Social Psychology in Fight Club

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Deinviduation and Attraction in Fight Club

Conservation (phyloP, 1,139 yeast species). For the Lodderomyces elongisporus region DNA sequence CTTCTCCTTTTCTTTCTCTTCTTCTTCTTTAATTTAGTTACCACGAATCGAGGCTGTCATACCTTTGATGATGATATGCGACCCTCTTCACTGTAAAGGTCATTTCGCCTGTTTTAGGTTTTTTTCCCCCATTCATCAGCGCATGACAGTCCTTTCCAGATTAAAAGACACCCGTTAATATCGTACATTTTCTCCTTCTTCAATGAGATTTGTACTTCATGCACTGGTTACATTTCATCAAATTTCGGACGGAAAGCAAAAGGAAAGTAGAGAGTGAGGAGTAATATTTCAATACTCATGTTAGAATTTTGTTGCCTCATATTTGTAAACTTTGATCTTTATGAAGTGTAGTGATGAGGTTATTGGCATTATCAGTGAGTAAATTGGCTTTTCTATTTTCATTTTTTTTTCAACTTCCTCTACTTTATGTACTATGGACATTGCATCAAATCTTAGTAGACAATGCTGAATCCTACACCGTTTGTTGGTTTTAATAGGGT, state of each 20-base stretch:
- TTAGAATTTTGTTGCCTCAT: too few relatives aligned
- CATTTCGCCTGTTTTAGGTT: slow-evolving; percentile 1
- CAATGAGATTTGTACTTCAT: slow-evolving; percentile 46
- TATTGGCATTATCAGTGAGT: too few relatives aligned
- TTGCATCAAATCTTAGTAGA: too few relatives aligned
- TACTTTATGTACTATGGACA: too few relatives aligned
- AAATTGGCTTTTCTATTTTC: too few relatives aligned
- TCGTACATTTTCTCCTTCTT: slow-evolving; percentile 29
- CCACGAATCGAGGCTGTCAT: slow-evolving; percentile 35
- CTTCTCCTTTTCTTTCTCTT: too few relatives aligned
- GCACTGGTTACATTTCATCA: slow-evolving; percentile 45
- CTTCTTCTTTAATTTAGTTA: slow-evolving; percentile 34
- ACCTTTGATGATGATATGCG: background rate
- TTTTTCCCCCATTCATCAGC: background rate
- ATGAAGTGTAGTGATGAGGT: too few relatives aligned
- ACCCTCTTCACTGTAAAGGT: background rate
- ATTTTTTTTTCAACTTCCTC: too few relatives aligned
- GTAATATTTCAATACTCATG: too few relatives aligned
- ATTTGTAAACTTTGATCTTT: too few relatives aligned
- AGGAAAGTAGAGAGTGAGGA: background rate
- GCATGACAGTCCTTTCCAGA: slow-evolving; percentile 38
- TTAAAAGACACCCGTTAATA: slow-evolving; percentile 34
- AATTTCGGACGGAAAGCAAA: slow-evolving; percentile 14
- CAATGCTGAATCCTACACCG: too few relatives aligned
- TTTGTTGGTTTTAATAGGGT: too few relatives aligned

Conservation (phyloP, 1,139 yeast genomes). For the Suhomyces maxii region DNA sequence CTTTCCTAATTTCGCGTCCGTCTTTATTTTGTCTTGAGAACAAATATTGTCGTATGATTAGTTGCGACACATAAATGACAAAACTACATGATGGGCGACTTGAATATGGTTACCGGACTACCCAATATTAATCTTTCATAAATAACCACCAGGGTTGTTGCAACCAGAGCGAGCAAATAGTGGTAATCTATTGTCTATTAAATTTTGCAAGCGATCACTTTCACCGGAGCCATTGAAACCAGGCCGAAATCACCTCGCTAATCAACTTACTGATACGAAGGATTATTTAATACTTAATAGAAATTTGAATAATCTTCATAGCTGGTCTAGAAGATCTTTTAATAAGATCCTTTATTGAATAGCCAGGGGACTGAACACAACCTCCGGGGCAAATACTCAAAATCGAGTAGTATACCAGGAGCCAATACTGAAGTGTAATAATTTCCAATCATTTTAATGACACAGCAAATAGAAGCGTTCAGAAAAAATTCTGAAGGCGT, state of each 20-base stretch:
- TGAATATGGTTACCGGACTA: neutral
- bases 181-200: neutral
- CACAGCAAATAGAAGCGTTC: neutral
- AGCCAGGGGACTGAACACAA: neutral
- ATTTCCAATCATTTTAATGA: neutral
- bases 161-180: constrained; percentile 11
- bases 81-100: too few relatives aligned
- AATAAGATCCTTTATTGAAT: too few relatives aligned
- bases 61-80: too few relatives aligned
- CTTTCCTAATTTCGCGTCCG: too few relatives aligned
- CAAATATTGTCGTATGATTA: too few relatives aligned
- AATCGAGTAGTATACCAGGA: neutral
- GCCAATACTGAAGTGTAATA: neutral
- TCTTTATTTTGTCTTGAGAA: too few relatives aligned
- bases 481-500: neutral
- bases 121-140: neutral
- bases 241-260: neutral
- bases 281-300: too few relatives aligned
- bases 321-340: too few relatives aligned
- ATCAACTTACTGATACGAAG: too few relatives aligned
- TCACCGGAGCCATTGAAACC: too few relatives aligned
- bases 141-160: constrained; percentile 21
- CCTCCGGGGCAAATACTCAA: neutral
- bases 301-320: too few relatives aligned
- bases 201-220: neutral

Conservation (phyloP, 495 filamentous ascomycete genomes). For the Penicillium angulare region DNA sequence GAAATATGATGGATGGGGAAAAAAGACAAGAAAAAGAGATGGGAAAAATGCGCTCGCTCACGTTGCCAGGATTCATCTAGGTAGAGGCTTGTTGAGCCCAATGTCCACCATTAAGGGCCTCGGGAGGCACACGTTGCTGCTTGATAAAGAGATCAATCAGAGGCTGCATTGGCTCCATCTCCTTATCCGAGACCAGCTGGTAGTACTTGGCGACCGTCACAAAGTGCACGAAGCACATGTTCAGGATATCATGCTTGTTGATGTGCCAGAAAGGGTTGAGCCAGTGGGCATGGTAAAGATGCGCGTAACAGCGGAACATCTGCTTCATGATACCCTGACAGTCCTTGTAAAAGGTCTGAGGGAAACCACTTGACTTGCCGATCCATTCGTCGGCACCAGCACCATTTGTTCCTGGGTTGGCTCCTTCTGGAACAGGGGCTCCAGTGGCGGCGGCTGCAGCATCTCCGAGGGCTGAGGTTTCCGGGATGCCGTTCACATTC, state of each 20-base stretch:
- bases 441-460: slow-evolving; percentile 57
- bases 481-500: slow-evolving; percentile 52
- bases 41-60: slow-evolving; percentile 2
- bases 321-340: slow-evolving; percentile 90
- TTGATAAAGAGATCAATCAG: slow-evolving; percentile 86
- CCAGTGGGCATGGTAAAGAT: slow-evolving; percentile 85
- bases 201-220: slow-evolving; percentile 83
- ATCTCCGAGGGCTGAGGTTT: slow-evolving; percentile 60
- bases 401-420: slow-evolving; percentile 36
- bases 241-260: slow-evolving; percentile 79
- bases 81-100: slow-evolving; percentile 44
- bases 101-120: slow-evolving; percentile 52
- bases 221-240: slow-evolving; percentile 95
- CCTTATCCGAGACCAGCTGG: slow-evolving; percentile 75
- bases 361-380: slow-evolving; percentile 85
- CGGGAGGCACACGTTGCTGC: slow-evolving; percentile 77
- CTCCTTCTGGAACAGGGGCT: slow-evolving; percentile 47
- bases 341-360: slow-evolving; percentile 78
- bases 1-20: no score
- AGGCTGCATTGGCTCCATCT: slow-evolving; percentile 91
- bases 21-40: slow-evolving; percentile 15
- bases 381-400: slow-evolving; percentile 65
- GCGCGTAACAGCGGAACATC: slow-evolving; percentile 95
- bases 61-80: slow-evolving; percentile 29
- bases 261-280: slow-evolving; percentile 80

Fight Club is a complex movie in that the two main characters are just two sides of the same person. Edward Norton’s character is the prototypical conformist consumer working a morally questionable office job to feed his obsession with material possessions. He works as a recall coordinator for a “major car company” and applies a formula based on profitability, rather than safety, to determine the necessity of a recall. Though never explicitly stated, he seems to be in his late twenties or early thirties and throughout the movie has a constantly haggard appearance because of his insomnia and fighting. Brad Pitt’s character is a carefree nonconformist and the manifestation of Edward Norton’s fantasies about freedom from social conformity. He is the one who starts Fight Club and is responsible for the escalation from a relatively benign fight club to nationwide terrorist movement. Both of these characters are Tyler Durden, but this is not revealed until near the end of the movie. Marla Singer is another main character and a sort of catalyst for the emergence of fight club as well as a distraction from the reality that Brad Pitt and Edward Norton are the same person. Marla seems to be the same age as Tyler (both of them) and does not appear to have a job. Throughout the movie she nonchalantly steals things she needs from unsuspecting victims and describes herself as living in poverty. Her depression leads her to support groups as well as a suicide attempt, both of which bring her closer to Tyler. Though Meat Loaf’s character Bob is featured as a main character I believe that he better falls into the role of one of the members of fight club, who as a group are set up to be almost identical and can thus be considered the fourth main character in the movie. They are what Brad Pitt describes as “an entire generation pumping gas and waiting tables; Slaves with white collars. Advertising has us chasing cars and clothes,...
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